Remittances of Uzbek Migrants Abroad Help Families Left Behind

Speeches Shim

Wednesday, June 16, 2021
Azamjon featured above
Aisultan Taubay for the Safe Migration in Central Asia activity

Millions of Central Asians work abroad to remit money back to their families to ensure social security and better education for the family members they leave behind.

Azamjon, a 31-year-old immigrant from Uzbekistan working in Aktobe, Kazakhstan, supports his wife, two children, father, and a sister. “Every month I send up to 75 percent of my monthly income to my family, so they can buy groceries, pay utility bills, school fees, and private lessons for my children,” Azamjon remarked.

According to the Central Bank of Uzbekistan remittances from Kazakhstan to Uzbekistan in 2020 totaled more than $380 million USD. These funds then contribute to the local economy. 

Recent research shows that bulk of these remittances contribute to the household budgets in developing countries, thereby improving living conditions, reducing poverty, and increasing well-being. The recipient households generally have higher  levels of consumer spending and lower incidences of extreme poverty than their counterparts who do not have access to such resources.

“I want my family to afford everything they want. I want my children to get the education they need. That’s why, regardless of how I feel being apart from my family, I know why I am doing it. I do it for my family,” said Azamjon. He tried to work in Uzbekistan, but the money he was earning was not sufficient to cover basic expenses.

Azamjon was only 18 when he started working in construction in the city of Shymkent, Kazakhstan. He quickly learned the local language and sometimes helped other migrants by communicating between them and their employers. “I’ve worked in Russia, Kyrgyzstan, and Tajikistan, but I prefer to work in Kazakhstan because I think  people are more kind here. Since I know the language I can always explain if things go differently than planned, and my bosses usually understand the circumstances,” Azamjon said.

He recalls that all migrants were in a very vulnerable position during the COVID-19 pandemic, as they had no jobs, and no money, but they tried to unite to help each other as much as they could.  “We [migrants] helped one another, shared bread, tried to help with accommodations, as not everyone could rent an apartment during the pandemic. We united, but we lacked information on how to get our visa registrations extended and we didn’t want to jeopardize our situation by breaking immigration rules,” recalled Azamjon.

Most labor migrants had no financial support during the pandemic. USAID Safe Migration in Central Asia activity partnered with different NGOs across Kazakhstan to provide support services, as well as humanitarian aid, to more than 1,000 migrants. Gulnura Idigeyeva, Director of Darys NGO said that through the partnership with Safe Migration activity, Darys provided psychological consultations and legal advice to 64 migrants in Aktobe between December 2020 and May 2021.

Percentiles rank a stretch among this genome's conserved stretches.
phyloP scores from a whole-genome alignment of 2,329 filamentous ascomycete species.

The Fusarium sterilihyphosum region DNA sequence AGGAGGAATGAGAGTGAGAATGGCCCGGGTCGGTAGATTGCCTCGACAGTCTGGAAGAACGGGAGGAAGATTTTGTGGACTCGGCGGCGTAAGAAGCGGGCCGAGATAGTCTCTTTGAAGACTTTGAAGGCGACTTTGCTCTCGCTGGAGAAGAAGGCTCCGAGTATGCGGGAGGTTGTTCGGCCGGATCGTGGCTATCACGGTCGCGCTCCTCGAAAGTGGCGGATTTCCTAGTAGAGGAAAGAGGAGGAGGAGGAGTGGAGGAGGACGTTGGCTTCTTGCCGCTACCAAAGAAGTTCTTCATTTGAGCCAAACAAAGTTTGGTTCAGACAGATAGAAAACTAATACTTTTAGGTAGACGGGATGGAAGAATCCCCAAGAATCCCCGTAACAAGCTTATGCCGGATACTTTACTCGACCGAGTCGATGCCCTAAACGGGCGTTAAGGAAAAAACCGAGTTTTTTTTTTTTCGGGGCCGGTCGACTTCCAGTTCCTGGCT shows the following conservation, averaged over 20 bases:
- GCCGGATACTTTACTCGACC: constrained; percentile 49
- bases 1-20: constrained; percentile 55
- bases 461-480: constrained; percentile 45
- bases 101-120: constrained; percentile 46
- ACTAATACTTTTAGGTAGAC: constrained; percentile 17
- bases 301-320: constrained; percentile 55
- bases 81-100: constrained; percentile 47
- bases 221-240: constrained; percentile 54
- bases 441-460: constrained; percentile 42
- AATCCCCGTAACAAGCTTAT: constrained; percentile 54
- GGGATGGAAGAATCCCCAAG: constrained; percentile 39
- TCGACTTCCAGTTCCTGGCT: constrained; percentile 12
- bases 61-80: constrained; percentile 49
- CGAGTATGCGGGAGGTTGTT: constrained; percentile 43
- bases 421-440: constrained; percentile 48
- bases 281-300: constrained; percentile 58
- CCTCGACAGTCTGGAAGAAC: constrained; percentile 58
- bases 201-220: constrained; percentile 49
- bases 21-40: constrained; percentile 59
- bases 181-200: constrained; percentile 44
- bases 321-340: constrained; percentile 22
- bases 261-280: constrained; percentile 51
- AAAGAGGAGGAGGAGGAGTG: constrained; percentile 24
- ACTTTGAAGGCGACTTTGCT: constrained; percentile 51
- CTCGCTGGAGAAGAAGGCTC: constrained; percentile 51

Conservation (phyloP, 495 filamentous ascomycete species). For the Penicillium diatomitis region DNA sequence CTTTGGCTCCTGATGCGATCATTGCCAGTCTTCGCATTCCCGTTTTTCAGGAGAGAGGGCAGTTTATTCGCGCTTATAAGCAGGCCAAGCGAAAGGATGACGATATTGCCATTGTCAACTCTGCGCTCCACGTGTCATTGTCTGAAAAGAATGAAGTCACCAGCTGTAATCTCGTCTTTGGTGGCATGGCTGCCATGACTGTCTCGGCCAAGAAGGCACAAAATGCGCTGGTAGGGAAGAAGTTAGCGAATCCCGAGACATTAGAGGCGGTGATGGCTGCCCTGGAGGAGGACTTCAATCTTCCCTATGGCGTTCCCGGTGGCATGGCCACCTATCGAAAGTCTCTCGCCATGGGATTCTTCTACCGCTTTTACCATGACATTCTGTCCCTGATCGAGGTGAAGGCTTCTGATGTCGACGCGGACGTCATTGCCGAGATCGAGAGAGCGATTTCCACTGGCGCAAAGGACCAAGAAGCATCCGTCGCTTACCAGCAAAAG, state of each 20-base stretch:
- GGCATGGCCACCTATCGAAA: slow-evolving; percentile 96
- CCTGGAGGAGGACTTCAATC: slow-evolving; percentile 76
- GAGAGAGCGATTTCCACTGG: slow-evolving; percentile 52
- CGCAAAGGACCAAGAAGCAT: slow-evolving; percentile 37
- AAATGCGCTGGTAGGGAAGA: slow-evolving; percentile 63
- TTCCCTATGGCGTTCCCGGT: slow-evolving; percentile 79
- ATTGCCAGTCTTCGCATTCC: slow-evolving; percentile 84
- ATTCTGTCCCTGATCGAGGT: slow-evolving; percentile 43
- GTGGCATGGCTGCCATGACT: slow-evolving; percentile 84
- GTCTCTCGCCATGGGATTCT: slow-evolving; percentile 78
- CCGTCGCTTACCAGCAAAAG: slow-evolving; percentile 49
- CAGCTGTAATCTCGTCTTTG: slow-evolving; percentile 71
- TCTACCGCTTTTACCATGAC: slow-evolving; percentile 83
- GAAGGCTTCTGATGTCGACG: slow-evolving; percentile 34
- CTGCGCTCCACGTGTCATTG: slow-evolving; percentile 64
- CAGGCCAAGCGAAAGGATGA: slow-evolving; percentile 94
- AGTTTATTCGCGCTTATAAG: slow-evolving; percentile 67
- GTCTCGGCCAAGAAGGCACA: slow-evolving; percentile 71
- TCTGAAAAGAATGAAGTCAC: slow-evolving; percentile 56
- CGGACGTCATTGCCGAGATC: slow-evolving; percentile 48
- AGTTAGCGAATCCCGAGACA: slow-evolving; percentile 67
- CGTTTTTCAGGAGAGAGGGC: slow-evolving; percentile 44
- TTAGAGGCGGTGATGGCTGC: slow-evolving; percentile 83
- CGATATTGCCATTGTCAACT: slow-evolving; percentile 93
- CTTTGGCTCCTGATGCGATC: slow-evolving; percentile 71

“I know around 150 migrants here in Aktobe. When they approach me searching for help with language barriers or legal issues, I refer them to Darys, as I myself got legal advice there,” shared Azamjon. He says he always advises his peers to work in a responsible manner, be kind and understanding towards employers, and to submit documents to migration authorities on time.

Azamjon along with many other migrants wants to continue working in Kazakhstan and he understands the importance of extending the registration legally and not to abuse local regulations. However, Azamjon complained that sometimes it’s hard to keep up with the updates on local migration regulations as migration offices don’t always give full explanations. “I know the language and can communicate in Kazakh, but it’s very challenging for migrants who don’t understand the language and don’t understand the law, so it’s very helpful that legal advice is provided by organizations that help migrants. They explain everything in detail,” said Azamjon.

He hopes that one day he will get permanent residence in Kazakhstan and will be able to move his family. He used to visit his family every three or four months, but due to the COVID-19 pandemic and consecutive closures of the border it’s been almost two years since he last visited his family. “I miss them, but I know that it’s best if I continue working in Kazakhstan and provide for my family,” says Azamjon.


Through the Safe Migration in Central Asia activity and its local NGO partners, USAID is delivering much-needed assistance including informational resources; referrals to essential services; alternative livelihoods support; and skills training to help migrants navigate the difficult situation they are facing. USAID is also ensuring that migrants’ rights are protected through access to legal and psychological support. More information is available on USAID Central Asia’s website:

Last updated: July 20, 2022

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